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Frequently Asked Questions

Q. 1. Does the Catholic Church permit a priest to hear the confession of two persons together. Please allow me to explain. Let us say that a married couple visits a priest in his office and the priest offers to hear their confession one at a time, but while the other one is still in the office. Therefore each spouse becomes aware of the confession of the other spouse.

The second situation is when young school children go to confession. Often a number of priests will make themselves available because of the large number of children who have to be confessed. So basically, the children are lined up to confess their sins to the different priests. In some cases, the line up is about six feet from the priest hearing the confession of the next child in line. As such, some children are within hearing distance of their classmate's confession.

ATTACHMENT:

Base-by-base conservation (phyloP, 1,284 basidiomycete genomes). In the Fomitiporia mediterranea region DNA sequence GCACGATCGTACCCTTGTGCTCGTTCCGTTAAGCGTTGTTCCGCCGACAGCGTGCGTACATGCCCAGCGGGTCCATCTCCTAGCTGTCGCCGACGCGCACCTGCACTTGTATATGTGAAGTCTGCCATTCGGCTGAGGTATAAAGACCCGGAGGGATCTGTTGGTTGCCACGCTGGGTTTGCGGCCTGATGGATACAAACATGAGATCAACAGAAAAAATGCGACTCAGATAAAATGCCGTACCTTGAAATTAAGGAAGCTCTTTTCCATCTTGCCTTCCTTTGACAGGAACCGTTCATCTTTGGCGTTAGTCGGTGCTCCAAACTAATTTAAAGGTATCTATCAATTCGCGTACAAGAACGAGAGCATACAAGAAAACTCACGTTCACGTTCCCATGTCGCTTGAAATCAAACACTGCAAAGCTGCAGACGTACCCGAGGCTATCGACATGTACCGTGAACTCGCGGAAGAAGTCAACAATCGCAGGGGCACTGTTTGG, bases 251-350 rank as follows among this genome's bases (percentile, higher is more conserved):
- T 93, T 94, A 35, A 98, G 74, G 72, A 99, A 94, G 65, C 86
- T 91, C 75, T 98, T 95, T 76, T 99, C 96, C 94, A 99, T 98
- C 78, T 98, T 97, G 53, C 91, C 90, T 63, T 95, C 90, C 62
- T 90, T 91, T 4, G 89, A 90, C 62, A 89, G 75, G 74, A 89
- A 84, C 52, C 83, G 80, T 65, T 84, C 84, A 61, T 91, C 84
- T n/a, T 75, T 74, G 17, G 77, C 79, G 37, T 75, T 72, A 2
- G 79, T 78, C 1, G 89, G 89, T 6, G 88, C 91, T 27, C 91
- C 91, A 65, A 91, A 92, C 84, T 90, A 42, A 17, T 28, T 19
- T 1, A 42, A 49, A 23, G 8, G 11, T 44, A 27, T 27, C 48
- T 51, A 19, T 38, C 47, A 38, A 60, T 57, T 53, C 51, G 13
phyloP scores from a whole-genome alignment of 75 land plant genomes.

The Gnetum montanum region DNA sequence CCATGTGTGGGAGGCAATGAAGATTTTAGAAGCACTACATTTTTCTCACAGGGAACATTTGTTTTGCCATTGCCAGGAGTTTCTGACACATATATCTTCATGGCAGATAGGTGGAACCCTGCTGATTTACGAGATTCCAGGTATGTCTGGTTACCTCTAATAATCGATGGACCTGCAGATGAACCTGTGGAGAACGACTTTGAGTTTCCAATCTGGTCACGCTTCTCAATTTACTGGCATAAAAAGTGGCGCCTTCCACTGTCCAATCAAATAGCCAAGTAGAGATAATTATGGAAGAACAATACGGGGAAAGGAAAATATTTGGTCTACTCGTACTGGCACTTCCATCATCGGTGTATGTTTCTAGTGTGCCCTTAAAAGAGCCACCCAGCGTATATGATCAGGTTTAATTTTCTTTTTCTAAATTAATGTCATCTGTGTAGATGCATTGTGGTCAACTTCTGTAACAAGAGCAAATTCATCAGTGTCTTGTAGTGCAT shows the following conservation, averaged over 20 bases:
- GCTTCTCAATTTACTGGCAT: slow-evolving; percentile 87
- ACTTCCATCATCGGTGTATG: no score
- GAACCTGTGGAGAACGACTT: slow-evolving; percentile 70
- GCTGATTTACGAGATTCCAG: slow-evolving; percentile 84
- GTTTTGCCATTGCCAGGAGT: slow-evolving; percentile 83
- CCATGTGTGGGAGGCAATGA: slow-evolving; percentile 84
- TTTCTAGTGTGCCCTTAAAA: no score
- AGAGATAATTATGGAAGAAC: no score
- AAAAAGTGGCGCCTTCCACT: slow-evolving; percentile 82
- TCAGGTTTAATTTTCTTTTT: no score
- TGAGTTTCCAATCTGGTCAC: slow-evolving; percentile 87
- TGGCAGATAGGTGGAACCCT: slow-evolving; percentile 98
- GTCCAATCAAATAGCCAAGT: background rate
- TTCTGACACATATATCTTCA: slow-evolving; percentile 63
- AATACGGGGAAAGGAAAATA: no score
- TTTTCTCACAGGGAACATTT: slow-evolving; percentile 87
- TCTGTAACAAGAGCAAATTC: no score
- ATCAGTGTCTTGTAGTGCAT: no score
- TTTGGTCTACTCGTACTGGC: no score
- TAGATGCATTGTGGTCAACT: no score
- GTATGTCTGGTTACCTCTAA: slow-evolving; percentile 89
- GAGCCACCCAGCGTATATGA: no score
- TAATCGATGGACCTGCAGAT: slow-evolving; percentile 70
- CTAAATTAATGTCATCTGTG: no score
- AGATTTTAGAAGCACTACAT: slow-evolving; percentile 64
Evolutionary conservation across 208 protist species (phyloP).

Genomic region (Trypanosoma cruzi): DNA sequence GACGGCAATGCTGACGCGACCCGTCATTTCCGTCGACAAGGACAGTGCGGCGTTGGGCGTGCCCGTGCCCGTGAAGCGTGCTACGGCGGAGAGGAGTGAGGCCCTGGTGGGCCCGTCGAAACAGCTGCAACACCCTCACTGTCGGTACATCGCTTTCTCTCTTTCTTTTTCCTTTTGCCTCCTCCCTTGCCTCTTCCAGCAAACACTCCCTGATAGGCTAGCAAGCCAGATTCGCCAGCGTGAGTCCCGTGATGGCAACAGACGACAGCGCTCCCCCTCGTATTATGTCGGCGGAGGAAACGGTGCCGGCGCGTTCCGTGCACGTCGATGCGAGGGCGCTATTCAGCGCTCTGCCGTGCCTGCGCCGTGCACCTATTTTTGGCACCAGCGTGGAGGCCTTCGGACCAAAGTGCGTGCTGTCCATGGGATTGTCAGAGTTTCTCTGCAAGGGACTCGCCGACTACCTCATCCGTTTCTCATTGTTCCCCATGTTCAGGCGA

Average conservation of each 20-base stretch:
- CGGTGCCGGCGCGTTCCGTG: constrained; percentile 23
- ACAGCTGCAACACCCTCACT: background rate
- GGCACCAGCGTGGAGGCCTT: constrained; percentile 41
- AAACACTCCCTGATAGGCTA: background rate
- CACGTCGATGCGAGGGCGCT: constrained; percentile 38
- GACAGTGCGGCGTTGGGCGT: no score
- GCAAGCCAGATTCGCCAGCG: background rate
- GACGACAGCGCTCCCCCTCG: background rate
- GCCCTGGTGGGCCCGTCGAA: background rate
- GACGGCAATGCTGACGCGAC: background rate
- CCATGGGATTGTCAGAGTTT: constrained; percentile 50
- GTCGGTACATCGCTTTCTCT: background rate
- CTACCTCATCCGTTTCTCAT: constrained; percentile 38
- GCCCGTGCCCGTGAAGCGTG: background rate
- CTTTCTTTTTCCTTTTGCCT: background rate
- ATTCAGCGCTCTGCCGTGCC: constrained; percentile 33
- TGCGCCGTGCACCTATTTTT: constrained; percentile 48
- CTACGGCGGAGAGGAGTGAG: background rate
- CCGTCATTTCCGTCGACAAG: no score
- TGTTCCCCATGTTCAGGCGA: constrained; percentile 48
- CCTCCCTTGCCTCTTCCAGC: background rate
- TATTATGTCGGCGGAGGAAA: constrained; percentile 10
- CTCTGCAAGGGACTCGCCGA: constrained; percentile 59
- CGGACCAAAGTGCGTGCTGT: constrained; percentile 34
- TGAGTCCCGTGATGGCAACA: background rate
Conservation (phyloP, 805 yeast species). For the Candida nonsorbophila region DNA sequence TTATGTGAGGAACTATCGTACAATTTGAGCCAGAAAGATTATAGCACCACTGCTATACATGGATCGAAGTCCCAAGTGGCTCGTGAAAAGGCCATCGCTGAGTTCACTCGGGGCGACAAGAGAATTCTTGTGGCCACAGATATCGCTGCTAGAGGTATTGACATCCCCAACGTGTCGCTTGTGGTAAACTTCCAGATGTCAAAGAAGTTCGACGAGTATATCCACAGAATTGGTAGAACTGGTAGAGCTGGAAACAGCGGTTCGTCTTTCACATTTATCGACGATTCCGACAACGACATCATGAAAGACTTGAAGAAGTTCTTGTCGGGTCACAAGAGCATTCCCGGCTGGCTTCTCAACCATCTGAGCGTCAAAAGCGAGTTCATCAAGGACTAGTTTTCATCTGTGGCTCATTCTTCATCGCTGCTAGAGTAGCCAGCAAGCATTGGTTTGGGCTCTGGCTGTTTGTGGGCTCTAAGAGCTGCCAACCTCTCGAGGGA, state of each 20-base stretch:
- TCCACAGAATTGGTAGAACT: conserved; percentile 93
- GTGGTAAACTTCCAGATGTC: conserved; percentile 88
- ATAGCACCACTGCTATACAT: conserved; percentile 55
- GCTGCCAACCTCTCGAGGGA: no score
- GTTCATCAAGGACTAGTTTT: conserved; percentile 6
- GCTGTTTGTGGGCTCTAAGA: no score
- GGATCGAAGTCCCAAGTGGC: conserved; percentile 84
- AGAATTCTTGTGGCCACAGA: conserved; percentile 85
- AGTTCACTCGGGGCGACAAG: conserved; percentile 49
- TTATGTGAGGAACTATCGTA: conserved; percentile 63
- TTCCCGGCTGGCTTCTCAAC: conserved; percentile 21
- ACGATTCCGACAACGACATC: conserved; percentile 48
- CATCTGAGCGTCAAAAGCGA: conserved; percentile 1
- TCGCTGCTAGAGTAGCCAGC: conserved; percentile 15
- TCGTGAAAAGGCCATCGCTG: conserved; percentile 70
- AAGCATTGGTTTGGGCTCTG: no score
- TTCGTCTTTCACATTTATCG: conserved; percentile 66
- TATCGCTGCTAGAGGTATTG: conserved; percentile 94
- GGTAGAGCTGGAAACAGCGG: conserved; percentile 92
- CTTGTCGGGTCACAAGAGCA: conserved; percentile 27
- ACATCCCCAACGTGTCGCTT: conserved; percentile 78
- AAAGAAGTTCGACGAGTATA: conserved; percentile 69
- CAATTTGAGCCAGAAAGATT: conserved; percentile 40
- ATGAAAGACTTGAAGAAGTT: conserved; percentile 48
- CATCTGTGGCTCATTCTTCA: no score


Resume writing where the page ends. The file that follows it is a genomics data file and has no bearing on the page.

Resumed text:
Are such things allowed?

A. 1. A quick answer is "No!" Both instance that you describe breach the seal of confession. Such a practice is irregular and unwise. As any priest will say on this matter, " The whole point of the sacred seal of confession is to give penitents the confidence that only the priest and God have heard their sins and that the priest is strictly prohibited from disclosing them." [Father Ken Doyle; Diocese of Springfield, Illinois]

On the matter of the seal of confession, the Code of Canon Law, # 983 1, states, "The sacramental seal is inviolable; therefore it is absolutely forbidden for a confessor to betray in any way a penitent in words or in any manner and for any reason."

The Catechism of the Catholic Church, # 2490, states, "The secret of the sacrament of reconciliation is sacred, and cannot be violated under any pretext. "The sacramental seal is inviolable; therefore, it is a crime for a confessor in any way to betray a penitent by word or in any other manner or for any reason."

A priest, therefore, cannot break the seal to save his own life, to protect his good name, to refute a false accusation, to save the life of another, to aid the course of justice (like reporting a crime), or to avert a public calamity. He cannot be compelled by law to disclose a person's confession or be bound by any oath he takes, e.g. as a witness in a court trial. A priest cannot reveal the contents of a confession either directly, by repeating the substance of what has been said, or indirectly, by some sign, suggestion, or action.

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